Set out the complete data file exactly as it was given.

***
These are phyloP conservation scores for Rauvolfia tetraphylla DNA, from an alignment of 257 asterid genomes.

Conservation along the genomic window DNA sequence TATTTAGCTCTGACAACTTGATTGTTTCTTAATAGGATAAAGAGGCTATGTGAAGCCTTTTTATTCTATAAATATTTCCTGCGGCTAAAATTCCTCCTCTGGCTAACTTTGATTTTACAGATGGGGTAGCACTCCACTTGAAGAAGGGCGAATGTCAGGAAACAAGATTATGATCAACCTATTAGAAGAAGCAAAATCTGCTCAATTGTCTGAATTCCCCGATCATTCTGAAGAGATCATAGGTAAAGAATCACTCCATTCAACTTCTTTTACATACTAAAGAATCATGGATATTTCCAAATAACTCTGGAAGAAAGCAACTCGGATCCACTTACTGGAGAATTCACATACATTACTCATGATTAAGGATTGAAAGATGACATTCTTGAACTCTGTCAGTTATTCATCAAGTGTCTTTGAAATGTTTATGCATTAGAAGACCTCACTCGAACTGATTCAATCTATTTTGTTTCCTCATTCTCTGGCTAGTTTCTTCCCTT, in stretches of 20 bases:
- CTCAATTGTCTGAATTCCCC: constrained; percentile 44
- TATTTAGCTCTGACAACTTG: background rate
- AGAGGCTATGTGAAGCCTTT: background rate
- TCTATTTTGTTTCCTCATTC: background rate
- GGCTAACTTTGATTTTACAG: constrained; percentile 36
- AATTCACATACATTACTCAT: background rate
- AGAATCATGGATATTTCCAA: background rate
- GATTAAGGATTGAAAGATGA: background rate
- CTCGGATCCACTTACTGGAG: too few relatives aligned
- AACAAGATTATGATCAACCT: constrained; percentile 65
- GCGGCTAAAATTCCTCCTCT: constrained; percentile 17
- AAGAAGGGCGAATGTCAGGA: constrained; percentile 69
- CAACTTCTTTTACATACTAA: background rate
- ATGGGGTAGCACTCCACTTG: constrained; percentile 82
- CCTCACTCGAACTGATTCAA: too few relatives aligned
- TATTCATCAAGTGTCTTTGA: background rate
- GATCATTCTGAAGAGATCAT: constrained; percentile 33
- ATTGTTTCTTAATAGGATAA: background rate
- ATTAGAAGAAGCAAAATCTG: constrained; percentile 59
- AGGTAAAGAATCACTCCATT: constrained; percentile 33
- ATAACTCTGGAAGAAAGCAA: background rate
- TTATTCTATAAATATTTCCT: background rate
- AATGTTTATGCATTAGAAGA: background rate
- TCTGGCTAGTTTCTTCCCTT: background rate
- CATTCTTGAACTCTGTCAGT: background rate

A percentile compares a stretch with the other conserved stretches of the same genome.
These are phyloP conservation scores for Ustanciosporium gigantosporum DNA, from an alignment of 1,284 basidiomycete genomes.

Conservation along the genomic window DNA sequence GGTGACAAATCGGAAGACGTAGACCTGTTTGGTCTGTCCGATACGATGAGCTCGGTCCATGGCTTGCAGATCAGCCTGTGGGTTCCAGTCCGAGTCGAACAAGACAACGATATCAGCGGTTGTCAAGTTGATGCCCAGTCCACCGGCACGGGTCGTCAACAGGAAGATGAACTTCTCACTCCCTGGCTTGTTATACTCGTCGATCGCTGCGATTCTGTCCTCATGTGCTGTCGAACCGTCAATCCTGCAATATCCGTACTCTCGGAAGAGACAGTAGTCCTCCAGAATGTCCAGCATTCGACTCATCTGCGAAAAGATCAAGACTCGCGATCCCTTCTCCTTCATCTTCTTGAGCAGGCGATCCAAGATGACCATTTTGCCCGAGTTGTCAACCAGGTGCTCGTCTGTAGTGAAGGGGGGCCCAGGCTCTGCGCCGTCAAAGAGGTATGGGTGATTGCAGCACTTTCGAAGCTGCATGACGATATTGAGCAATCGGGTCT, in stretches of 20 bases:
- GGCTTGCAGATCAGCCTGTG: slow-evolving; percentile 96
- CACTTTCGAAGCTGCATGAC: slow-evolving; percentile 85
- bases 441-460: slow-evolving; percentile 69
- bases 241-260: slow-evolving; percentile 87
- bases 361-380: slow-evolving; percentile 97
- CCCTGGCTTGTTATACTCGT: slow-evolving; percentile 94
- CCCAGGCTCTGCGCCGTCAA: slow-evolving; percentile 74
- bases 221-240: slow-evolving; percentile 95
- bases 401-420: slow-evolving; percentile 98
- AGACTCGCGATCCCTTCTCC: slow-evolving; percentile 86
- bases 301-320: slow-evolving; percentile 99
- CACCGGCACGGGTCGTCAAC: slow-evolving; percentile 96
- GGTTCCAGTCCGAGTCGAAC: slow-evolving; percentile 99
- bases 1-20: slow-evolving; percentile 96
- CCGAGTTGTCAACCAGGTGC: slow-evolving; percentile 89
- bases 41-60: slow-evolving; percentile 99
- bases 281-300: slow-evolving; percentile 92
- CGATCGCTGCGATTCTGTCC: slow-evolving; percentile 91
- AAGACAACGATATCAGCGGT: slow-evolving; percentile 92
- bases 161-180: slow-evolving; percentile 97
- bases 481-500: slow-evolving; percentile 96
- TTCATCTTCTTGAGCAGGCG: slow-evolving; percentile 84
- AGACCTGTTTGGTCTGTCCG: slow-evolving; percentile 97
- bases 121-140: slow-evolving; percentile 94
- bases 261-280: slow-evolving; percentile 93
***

These are phyloP conservation scores for Rauvolfia tetraphylla DNA, from an alignment of 257 asterid genomes.

Conservation along the genomic window DNA sequence TATTTAGCTCTGACAACTTGATTGTTTCTTAATAGGATAAAGAGGCTATGTGAAGCCTTTTTATTCTATAAATATTTCCTGCGGCTAAAATTCCTCCTCTGGCTAACTTTGATTTTACAGATGGGGTAGCACTCCACTTGAAGAAGGGCGAATGTCAGGAAACAAGATTATGATCAACCTATTAGAAGAAGCAAAATCTGCTCAATTGTCTGAATTCCCCGATCATTCTGAAGAGATCATAGGTAAAGAATCACTCCATTCAACTTCTTTTACATACTAAAGAATCATGGATATTTCCAAATAACTCTGGAAGAAAGCAACTCGGATCCACTTACTGGAGAATTCACATACATTACTCATGATTAAGGATTGAAAGATGACATTCTTGAACTCTGTCAGTTATTCATCAAGTGTCTTTGAAATGTTTATGCATTAGAAGACCTCACTCGAACTGATTCAATCTATTTTGTTTCCTCATTCTCTGGCTAGTTTCTTCCCTT, in stretches of 20 bases:
- CTCAATTGTCTGAATTCCCC: constrained; percentile 44
- TATTTAGCTCTGACAACTTG: background rate
- AGAGGCTATGTGAAGCCTTT: background rate
- TCTATTTTGTTTCCTCATTC: background rate
- GGCTAACTTTGATTTTACAG: constrained; percentile 36
- AATTCACATACATTACTCAT: background rate
- AGAATCATGGATATTTCCAA: background rate
- GATTAAGGATTGAAAGATGA: background rate
- CTCGGATCCACTTACTGGAG: too few relatives aligned
- AACAAGATTATGATCAACCT: constrained; percentile 65
- GCGGCTAAAATTCCTCCTCT: constrained; percentile 17
- AAGAAGGGCGAATGTCAGGA: constrained; percentile 69
- CAACTTCTTTTACATACTAA: background rate
- ATGGGGTAGCACTCCACTTG: constrained; percentile 82
- CCTCACTCGAACTGATTCAA: too few relatives aligned
- TATTCATCAAGTGTCTTTGA: background rate
- GATCATTCTGAAGAGATCAT: constrained; percentile 33
- ATTGTTTCTTAATAGGATAA: background rate
- ATTAGAAGAAGCAAAATCTG: constrained; percentile 59
- AGGTAAAGAATCACTCCATT: constrained; percentile 33
- ATAACTCTGGAAGAAAGCAA: background rate
- TTATTCTATAAATATTTCCT: background rate
- AATGTTTATGCATTAGAAGA: background rate
- TCTGGCTAGTTTCTTCCCTT: background rate
- CATTCTTGAACTCTGTCAGT: background rate

A percentile compares a stretch with the other conserved stretches of the same genome.
These are phyloP conservation scores for Ustanciosporium gigantosporum DNA, from an alignment of 1,284 basidiomycete genomes.

Conservation along the genomic window DNA sequence GGTGACAAATCGGAAGACGTAGACCTGTTTGGTCTGTCCGATACGATGAGCTCGGTCCATGGCTTGCAGATCAGCCTGTGGGTTCCAGTCCGAGTCGAACAAGACAACGATATCAGCGGTTGTCAAGTTGATGCCCAGTCCACCGGCACGGGTCGTCAACAGGAAGATGAACTTCTCACTCCCTGGCTTGTTATACTCGTCGATCGCTGCGATTCTGTCCTCATGTGCTGTCGAACCGTCAATCCTGCAATATCCGTACTCTCGGAAGAGACAGTAGTCCTCCAGAATGTCCAGCATTCGACTCATCTGCGAAAAGATCAAGACTCGCGATCCCTTCTCCTTCATCTTCTTGAGCAGGCGATCCAAGATGACCATTTTGCCCGAGTTGTCAACCAGGTGCTCGTCTGTAGTGAAGGGGGGCCCAGGCTCTGCGCCGTCAAAGAGGTATGGGTGATTGCAGCACTTTCGAAGCTGCATGACGATATTGAGCAATCGGGTCT, in stretches of 20 bases:
- GGCTTGCAGATCAGCCTGTG: slow-evolving; percentile 96
- CACTTTCGAAGCTGCATGAC: slow-evolving; percentile 85
- bases 441-460: slow-evolving; percentile 69
- bases 241-260: slow-evolving; percentile 87
- bases 361-380: slow-evolving; percentile 97
- CCCTGGCTTGTTATACTCGT: slow-evolving; percentile 94
- CCCAGGCTCTGCGCCGTCAA: slow-evolving; percentile 74
- bases 221-240: slow-evolving; percentile 95
- bases 401-420: slow-evolving; percentile 98
- AGACTCGCGATCCCTTCTCC: slow-evolving; percentile 86
- bases 301-320: slow-evolving; percentile 99
- CACCGGCACGGGTCGTCAAC: slow-evolving; percentile 96
- GGTTCCAGTCCGAGTCGAAC: slow-evolving; percentile 99
- bases 1-20: slow-evolving; percentile 96
- CCGAGTTGTCAACCAGGTGC: slow-evolving; percentile 89
- bases 41-60: slow-evolving; percentile 99
- bases 281-300: slow-evolving; percentile 92
- CGATCGCTGCGATTCTGTCC: slow-evolving; percentile 91
- AAGACAACGATATCAGCGGT: slow-evolving; percentile 92
- bases 161-180: slow-evolving; percentile 97
- bases 481-500: slow-evolving; percentile 96
- TTCATCTTCTTGAGCAGGCG: slow-evolving; percentile 84
- AGACCTGTTTGGTCTGTCCG: slow-evolving; percentile 97
- bases 121-140: slow-evolving; percentile 94
- bases 261-280: slow-evolving; percentile 93